Bioinformatics analysis and dual-luciferase assay

Bioinformatics analysis using starBase (https://starbase.sysu.edu.cn) was used to identify potential binding targets of miR-212-3p and to locate the binding sequences within the 3′ untranslated region (3′-UTR) of Sp1. The wild-type (WT) and mutant (MUT) Sp1 sequences were synthesized and inserted into the pmirGLO vector systems (Promega, Wisconsin, USA), respectively. Point mutations of the miR-212-3p targeting sites in the Sp1 3′-UTR were directly synthesized using the QuickChange Multiple Site-directed Mutagenesis Kit (Stratagene, La Jolla, CA, USA). 293T Cells were seeded (4 × 104 cells/well) in triplicate in 24 well plates. Luciferase reporter system was transfected into 293T cells as indicated. After 48 h of transfection, luciferase assay was conveyed using Dual Luciferase Reporter Assay System (Promega, Wisconsin, USA) according to the manufacturer’s instruction. Briefly, supernatants were removed. Cells were rinsed by PBS for 3 times and lysed with lysis buffer for 20 min at room temperature. After that, 100 μl supernatant were transferred into luminometer tubes, mixed with 20 μl luciferase assay reagent and signals were detected on a GloMax20/20 luminometer (Promega, Wisconsin, USA).

Chromatin-immunoprecipitation (ChIP)

Briefly, cells were collected, lysed, mixed with 100 μl of antibody-conjugated dynabeads and incubated overnight at 4 ℃ on rotating platform. Collect beads with magnet concentrator and wash with RIPA buffer twice and with TE buffer once. Add 50 μl of elution buffer and vortex briefly to resuspend the beads. Incubate for 10 min at 65 ℃. Vortex briefly every 2 min during incubation. Centrifuge the tube for 30 s at maximum speed, and then transfer the liquid to a new tube. Add 120 μl of elution buffer to the supernatant in the new tube. Reverse the cross-links overnight in a 65 ℃ incubator. DNA was purified and then resuspend it in 30 μl of TE buffer containing 10 μg of RNase A. Incubate for 2 h at 37 ℃. Purify the DNA using a QIAGEN QIAquick PCR purification kit.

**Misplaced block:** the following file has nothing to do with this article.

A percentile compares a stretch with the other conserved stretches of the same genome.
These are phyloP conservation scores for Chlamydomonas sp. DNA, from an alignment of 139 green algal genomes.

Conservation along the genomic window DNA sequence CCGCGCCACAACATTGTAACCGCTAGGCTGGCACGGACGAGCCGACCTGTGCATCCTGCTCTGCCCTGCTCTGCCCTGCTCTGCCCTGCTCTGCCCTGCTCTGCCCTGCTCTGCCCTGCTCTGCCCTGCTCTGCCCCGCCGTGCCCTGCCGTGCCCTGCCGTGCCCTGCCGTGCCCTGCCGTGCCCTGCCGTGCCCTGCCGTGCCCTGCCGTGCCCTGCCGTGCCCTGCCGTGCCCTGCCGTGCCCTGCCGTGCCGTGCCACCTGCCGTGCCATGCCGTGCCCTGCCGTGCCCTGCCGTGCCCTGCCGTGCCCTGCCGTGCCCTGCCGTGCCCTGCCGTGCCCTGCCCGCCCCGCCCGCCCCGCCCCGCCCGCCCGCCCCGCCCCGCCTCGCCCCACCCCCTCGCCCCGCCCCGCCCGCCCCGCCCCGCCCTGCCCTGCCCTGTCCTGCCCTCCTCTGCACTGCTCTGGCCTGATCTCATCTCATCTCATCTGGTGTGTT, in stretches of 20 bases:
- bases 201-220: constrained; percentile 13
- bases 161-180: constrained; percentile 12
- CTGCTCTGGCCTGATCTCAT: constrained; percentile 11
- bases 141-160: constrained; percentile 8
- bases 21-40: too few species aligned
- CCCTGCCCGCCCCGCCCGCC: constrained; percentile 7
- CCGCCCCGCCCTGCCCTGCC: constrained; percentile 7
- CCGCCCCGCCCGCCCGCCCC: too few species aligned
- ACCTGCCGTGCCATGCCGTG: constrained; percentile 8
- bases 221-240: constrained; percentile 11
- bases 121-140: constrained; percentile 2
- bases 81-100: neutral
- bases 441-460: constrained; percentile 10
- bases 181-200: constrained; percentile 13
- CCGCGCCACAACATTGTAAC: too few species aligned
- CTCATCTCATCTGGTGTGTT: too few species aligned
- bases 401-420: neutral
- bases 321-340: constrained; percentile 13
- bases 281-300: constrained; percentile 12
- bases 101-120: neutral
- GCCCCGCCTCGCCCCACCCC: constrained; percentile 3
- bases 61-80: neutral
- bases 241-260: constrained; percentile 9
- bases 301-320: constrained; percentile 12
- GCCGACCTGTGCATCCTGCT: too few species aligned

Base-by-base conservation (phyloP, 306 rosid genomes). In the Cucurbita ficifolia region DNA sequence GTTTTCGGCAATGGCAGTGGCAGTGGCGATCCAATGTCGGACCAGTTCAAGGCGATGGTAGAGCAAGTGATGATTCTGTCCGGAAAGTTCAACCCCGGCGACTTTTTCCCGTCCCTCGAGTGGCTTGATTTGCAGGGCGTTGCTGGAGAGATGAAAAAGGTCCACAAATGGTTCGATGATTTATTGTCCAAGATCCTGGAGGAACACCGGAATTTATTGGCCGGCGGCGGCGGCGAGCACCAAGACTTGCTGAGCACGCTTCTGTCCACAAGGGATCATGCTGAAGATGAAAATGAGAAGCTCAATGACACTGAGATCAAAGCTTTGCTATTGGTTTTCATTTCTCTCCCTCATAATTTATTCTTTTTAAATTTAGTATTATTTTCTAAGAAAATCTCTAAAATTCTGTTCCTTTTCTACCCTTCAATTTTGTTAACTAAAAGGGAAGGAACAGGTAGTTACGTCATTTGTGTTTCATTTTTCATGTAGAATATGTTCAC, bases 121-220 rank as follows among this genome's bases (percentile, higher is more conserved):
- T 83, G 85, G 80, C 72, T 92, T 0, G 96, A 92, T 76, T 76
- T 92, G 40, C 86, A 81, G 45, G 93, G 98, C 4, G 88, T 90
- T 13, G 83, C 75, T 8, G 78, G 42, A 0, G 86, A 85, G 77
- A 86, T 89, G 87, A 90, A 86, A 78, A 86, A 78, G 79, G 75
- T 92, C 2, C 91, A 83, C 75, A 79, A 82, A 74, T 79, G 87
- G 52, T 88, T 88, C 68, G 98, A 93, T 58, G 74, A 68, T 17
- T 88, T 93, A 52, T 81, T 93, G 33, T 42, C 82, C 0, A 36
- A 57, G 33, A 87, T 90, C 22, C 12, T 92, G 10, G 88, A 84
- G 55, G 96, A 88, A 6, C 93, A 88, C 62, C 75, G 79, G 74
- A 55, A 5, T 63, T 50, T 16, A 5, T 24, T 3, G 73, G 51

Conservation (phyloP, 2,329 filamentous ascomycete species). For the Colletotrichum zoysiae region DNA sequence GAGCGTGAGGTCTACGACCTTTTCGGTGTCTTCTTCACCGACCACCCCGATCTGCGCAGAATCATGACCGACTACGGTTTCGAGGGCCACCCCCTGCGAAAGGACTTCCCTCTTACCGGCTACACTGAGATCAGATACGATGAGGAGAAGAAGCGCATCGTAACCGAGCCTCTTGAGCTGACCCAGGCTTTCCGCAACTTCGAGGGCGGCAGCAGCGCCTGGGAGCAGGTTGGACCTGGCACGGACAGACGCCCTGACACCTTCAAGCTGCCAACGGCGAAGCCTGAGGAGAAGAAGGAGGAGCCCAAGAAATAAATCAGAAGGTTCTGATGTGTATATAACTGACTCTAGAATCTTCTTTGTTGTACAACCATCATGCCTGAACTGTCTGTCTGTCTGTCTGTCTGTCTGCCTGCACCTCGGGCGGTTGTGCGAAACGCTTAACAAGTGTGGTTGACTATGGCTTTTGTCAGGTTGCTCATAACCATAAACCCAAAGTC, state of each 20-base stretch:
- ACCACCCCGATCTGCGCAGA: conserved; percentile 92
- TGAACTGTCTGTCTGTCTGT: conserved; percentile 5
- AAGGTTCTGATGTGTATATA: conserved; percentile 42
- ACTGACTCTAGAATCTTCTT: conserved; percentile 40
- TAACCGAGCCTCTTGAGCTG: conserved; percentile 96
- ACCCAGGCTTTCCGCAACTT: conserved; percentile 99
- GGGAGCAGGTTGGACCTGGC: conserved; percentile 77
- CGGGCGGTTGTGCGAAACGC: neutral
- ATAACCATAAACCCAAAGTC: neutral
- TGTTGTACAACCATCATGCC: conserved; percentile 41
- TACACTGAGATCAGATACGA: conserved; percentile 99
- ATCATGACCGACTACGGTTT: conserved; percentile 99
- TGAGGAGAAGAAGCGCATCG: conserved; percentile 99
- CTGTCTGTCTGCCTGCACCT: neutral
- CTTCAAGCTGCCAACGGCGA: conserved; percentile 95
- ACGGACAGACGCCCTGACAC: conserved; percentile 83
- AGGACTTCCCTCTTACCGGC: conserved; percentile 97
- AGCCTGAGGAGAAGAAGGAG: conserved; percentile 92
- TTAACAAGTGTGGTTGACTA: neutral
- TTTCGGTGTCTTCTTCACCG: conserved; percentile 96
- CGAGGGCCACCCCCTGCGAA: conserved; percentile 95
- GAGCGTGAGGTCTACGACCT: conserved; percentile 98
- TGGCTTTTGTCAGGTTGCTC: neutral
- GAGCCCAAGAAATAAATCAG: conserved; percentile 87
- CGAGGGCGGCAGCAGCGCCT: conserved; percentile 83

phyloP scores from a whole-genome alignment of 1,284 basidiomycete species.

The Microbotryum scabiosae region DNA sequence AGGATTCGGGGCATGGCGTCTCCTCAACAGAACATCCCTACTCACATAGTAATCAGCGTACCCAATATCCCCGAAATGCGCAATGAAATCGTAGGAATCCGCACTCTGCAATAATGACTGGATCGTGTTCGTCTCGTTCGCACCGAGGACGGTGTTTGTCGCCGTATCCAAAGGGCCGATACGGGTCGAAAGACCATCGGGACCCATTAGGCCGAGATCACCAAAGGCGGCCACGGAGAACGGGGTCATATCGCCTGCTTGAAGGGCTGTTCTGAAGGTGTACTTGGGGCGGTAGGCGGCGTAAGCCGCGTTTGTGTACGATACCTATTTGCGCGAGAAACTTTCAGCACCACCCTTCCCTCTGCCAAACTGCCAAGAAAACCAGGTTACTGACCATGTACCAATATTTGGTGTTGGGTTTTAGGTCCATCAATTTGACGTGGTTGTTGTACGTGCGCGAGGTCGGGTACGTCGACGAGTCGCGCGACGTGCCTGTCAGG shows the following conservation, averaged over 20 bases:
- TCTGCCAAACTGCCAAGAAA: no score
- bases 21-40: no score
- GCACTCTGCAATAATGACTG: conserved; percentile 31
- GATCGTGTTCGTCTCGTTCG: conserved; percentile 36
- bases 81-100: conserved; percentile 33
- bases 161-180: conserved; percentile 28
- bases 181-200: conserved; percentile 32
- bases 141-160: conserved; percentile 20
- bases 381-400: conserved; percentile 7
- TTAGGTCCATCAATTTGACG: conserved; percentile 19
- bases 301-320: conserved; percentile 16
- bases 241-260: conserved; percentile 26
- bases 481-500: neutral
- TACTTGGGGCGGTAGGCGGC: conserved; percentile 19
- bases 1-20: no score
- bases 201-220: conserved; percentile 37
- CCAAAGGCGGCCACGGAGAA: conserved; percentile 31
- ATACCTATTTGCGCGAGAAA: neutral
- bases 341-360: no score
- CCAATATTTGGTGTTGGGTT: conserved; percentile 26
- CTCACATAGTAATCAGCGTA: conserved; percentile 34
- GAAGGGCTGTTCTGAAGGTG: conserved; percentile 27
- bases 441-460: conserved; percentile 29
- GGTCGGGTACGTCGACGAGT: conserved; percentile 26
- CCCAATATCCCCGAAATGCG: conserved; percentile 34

Xenograft model analysis

Ethical approval for animal experiments was obtained from Central South University Animal experiments were carried out in strict accordance with the recommendations in the guide for the care and use of laboratory animals. All surgeries were performed under chloral hydrate anesthesia, and all efforts were made to minimize suffering. BALB/c nude mice (6 weeks old) were purchased from Shanghai Laboratory Animal Center (Shanghai, China). All mice were housed in a specific-pathogen-free facility with a 12 h light: dark cycle at a temperature of 21 ℃ ± 2 ℃ and a relative air humidity of 55% ± 10%. ZLM-7 was administrated 15 mg/kg/day by intraperitoneal injection based on previous reports (Su et al. 2016). MiR-212-3p inhibitor dissolved in Entranster-in vivo (Engreen Biosystem, China) was injected through caudal vein 1 mg/kg weekly (Zhang et al. 2019). Each mouse was subcutaneously inoculated with 5 × 106 cells into the back next to the right front limb. Tumors were measured every 5 days with a standard caliper, and tumor volumes were calculated as follows: tumor volume (mm3) = [tumor length (mm) × tumor width (mm)2]/2. At the end of the experiment (4 weeks), the animals were anesthetized. Tumors were weighed after separated from the surrounding muscles and dermis.

Immunohistochemistry (IHC)

Briefly, tumors sections were washed twice by TBST and blocked by 3% serum for 10 min. Sections were then incubated with the primary antibody in a moist chamber for 4 h at room temperature and wash sections by TBST three times. Sections were then incubated with biotin-conjugated secondary antibody and incubate for 45 min, and washed twice in TBST. Then incubate sections in 0.1% NaN3 and 0.3% H2O2 for 30 min. After washing sections with TBST for 3 times, add HRP-conjugated avidin and incubate for 20 min. Wash three times by TBST and add 50 ml of the developing solution in dark. Incubate until complete, dense staining is obtained, but background is still low. Wash thoroughly in tap water. Transfer to TBS 0.05 M pH7.5 + 0.01% Tween 20. CD31 (CST#77699) antibody was purchased from cell signaling technology (CST) and diluted 1:100.

Quantitative real time polymerase chain reaction (qRT-PCR)

RNAs were extracted from BC cell lines and mice tumor tissues. We extracted RNA by TRIzol reagent (Invitrogen, CA, USA) and synthesized cDNA by PrimeScript RT reagent Kit (Takara #RR037A). Real time PCR was conveyed on ABI Prism 7500 system (Applied BioSystems, CA, USA) in a 96 well plate using SYBR Premix Ex Taq II (Takara RR820A). Reaction system was set as: 40 cycles of 94 ℃ for 5 s, 60 ℃ for 34 s, and 72 ℃ for 30 s. The relative expression level was calculated using 2−∆∆Ct method. MiR-212-3p: forward 5′-CGC GAG ATC AGA AGG TGA TT-3′ and reverse 5′-GTC GTA TCC AGT GCA GGG TCC GAG GTA TTC GCA CTG GAT ACG ACA GCC AC-3′. Sp1: forward 5′-GAC AGG ACC CCC TTG AGC TT-3′ and reverse 5′-GGC ACC ACC ACC ATT ACC AT-3′. VEGFA: forward 5′-CTA GGA AAA TCG ACC AGA TGC C-3′ and reverse 5′-AGC GCG TGT TGC AGG TCT TGG AT-3′. U6: forward 5′-CTC GCT TCG GCA GCA CA-3′ and reverse 5′-AAC GCT TCA CGA ATT TGC GT -3′.GAPDH: forward 5′-CCA GGT GGT CTC CTC TGA-3′ and reverse 5′-GCT GTA GCC AAA TCG TTG T-3′. U6 or GAPDH was used as an internal control.

Protein extraction and western blot